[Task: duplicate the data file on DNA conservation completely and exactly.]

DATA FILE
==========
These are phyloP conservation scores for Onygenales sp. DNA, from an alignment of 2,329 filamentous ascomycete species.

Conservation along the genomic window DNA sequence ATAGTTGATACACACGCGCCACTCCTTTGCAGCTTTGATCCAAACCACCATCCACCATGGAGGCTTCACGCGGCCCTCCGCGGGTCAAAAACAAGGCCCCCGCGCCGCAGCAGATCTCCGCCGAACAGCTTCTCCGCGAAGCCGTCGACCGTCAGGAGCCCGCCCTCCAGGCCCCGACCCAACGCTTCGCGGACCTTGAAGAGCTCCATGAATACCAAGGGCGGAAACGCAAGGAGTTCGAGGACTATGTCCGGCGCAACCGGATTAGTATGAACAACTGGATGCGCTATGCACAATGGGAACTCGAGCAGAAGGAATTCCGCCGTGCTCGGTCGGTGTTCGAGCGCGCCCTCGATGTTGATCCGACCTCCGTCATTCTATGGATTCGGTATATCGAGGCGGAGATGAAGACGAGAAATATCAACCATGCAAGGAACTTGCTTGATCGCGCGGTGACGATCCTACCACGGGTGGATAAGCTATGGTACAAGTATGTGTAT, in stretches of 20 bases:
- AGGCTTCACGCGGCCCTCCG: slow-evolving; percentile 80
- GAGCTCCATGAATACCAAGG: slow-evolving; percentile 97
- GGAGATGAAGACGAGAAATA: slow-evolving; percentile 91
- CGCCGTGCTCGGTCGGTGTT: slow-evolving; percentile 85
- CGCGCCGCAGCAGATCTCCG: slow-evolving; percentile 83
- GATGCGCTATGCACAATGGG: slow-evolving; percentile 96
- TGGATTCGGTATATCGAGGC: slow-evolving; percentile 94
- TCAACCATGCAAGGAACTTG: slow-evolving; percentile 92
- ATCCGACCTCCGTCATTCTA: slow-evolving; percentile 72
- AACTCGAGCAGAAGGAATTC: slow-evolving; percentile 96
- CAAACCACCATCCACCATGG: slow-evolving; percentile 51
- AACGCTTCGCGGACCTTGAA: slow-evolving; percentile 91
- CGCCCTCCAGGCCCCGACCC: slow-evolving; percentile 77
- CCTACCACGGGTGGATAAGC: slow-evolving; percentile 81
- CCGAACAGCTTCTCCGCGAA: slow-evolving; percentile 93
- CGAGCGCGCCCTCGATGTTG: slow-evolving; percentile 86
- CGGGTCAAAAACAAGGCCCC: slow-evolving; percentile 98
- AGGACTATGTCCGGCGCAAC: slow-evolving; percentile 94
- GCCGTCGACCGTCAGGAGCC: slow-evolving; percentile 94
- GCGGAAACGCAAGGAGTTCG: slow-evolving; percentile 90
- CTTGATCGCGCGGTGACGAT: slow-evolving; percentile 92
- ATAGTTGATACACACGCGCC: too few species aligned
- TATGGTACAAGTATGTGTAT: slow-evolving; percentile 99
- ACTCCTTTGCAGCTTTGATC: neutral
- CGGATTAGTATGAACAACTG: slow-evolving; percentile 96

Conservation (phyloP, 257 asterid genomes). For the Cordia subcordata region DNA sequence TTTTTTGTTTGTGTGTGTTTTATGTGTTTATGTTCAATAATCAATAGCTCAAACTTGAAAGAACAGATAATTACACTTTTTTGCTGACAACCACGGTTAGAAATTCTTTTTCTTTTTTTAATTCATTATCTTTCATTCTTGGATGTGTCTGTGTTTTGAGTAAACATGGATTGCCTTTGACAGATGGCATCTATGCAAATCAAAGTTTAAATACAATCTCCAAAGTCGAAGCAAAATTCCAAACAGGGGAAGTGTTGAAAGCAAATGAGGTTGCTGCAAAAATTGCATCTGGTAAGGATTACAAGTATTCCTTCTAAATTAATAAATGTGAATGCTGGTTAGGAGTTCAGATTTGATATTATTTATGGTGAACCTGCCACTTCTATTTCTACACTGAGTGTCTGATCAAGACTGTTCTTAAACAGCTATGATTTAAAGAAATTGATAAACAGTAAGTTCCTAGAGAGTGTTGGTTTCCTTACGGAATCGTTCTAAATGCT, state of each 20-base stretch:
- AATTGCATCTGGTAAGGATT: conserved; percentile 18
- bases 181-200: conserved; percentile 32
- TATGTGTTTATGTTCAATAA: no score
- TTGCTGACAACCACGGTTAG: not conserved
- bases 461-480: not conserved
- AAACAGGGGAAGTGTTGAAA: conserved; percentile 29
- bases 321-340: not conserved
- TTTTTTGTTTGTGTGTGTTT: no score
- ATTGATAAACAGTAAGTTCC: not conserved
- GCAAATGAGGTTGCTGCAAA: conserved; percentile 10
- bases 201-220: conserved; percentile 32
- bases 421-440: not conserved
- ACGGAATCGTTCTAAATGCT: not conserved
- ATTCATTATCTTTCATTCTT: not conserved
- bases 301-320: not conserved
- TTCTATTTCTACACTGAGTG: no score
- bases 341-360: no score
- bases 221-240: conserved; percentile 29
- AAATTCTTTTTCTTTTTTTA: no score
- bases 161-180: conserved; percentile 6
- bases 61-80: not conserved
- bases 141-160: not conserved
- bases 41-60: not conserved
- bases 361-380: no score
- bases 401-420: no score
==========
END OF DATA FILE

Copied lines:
These are phyloP conservation scores for Onygenales sp. DNA, from an alignment of 2,329 filamentous ascomycete species.

Conservation along the genomic window DNA sequence ATAGTTGATACACACGCGCCACTCCTTTGCAGCTTTGATCCAAACCACCATCCACCATGGAGGCTTCACGCGGCCCTCCGCGGGTCAAAAACAAGGCCCCCGCGCCGCAGCAGATCTCCGCCGAACAGCTTCTCCGCGAAGCCGTCGACCGTCAGGAGCCCGCCCTCCAGGCCCCGACCCAACGCTTCGCGGACCTTGAAGAGCTCCATGAATACCAAGGGCGGAAACGCAAGGAGTTCGAGGACTATGTCCGGCGCAACCGGATTAGTATGAACAACTGGATGCGCTATGCACAATGGGAACTCGAGCAGAAGGAATTCCGCCGTGCTCGGTCGGTGTTCGAGCGCGCCCTCGATGTTGATCCGACCTCCGTCATTCTATGGATTCGGTATATCGAGGCGGAGATGAAGACGAGAAATATCAACCATGCAAGGAACTTGCTTGATCGCGCGGTGACGATCCTACCACGGGTGGATAAGCTATGGTACAAGTATGTGTAT, in stretches of 20 bases:
- AGGCTTCACGCGGCCCTCCG: slow-evolving; percentile 80
- GAGCTCCATGAATACCAAGG: slow-evolving; percentile 97
- GGAGATGAAGACGAGAAATA: slow-evolving; percentile 91
- CGCCGTGCTCGGTCGGTGTT: slow-evolving; percentile 85
- CGCGCCGCAGCAGATCTCCG: slow-evolving; percentile 83
- GATGCGCTATGCACAATGGG: slow-evolving; percentile 96
- TGGATTCGGTATATCGAGGC: slow-evolving; percentile 94
- TCAACCATGCAAGGAACTTG: slow-evolving; percentile 92
- ATCCGACCTCCGTCATTCTA: slow-evolving; percentile 72
- AACTCGAGCAGAAGGAATTC: slow-evolving; percentile 96
- CAAACCACCATCCACCATGG: slow-evolving; percentile 51
- AACGCTTCGCGGACCTTGAA: slow-evolving; percentile 91
- CGCCCTCCAGGCCCCGACCC: slow-evolving; percentile 77
- CCTACCACGGGTGGATAAGC: slow-evolving; percentile 81
- CCGAACAGCTTCTCCGCGAA: slow-evolving; percentile 93
- CGAGCGCGCCCTCGATGTTG: slow-evolving; percentile 86
- CGGGTCAAAAACAAGGCCCC: slow-evolving; percentile 98
- AGGACTATGTCCGGCGCAAC: slow-evolving; percentile 94
- GCCGTCGACCGTCAGGAGCC: slow-evolving; percentile 94
- GCGGAAACGCAAGGAGTTCG: slow-evolving; percentile 90
- CTTGATCGCGCGGTGACGAT: slow-evolving; percentile 92
- ATAGTTGATACACACGCGCC: too few species aligned
- TATGGTACAAGTATGTGTAT: slow-evolving; percentile 99
- ACTCCTTTGCAGCTTTGATC: neutral
- CGGATTAGTATGAACAACTG: slow-evolving; percentile 96

Conservation (phyloP, 257 asterid genomes). For the Cordia subcordata region DNA sequence TTTTTTGTTTGTGTGTGTTTTATGTGTTTATGTTCAATAATCAATAGCTCAAACTTGAAAGAACAGATAATTACACTTTTTTGCTGACAACCACGGTTAGAAATTCTTTTTCTTTTTTTAATTCATTATCTTTCATTCTTGGATGTGTCTGTGTTTTGAGTAAACATGGATTGCCTTTGACAGATGGCATCTATGCAAATCAAAGTTTAAATACAATCTCCAAAGTCGAAGCAAAATTCCAAACAGGGGAAGTGTTGAAAGCAAATGAGGTTGCTGCAAAAATTGCATCTGGTAAGGATTACAAGTATTCCTTCTAAATTAATAAATGTGAATGCTGGTTAGGAGTTCAGATTTGATATTATTTATGGTGAACCTGCCACTTCTATTTCTACACTGAGTGTCTGATCAAGACTGTTCTTAAACAGCTATGATTTAAAGAAATTGATAAACAGTAAGTTCCTAGAGAGTGTTGGTTTCCTTACGGAATCGTTCTAAATGCT, state of each 20-base stretch:
- AATTGCATCTGGTAAGGATT: conserved; percentile 18
- bases 181-200: conserved; percentile 32
- TATGTGTTTATGTTCAATAA: no score
- TTGCTGACAACCACGGTTAG: not conserved
- bases 461-480: not conserved
- AAACAGGGGAAGTGTTGAAA: conserved; percentile 29
- bases 321-340: not conserved
- TTTTTTGTTTGTGTGTGTTT: no score
- ATTGATAAACAGTAAGTTCC: not conserved
- GCAAATGAGGTTGCTGCAAA: conserved; percentile 10
- bases 201-220: conserved; percentile 32
- bases 421-440: not conserved
- ACGGAATCGTTCTAAATGCT: not conserved
- ATTCATTATCTTTCATTCTT: not conserved
- bases 301-320: not conserved
- TTCTATTTCTACACTGAGTG: no score
- bases 341-360: no score
- bases 221-240: conserved; percentile 29
- AAATTCTTTTTCTTTTTTTA: no score
- bases 161-180: conserved; percentile 6
- bases 61-80: not conserved
- bases 141-160: not conserved
- bases 41-60: not conserved
- bases 361-380: no score
- bases 401-420: no score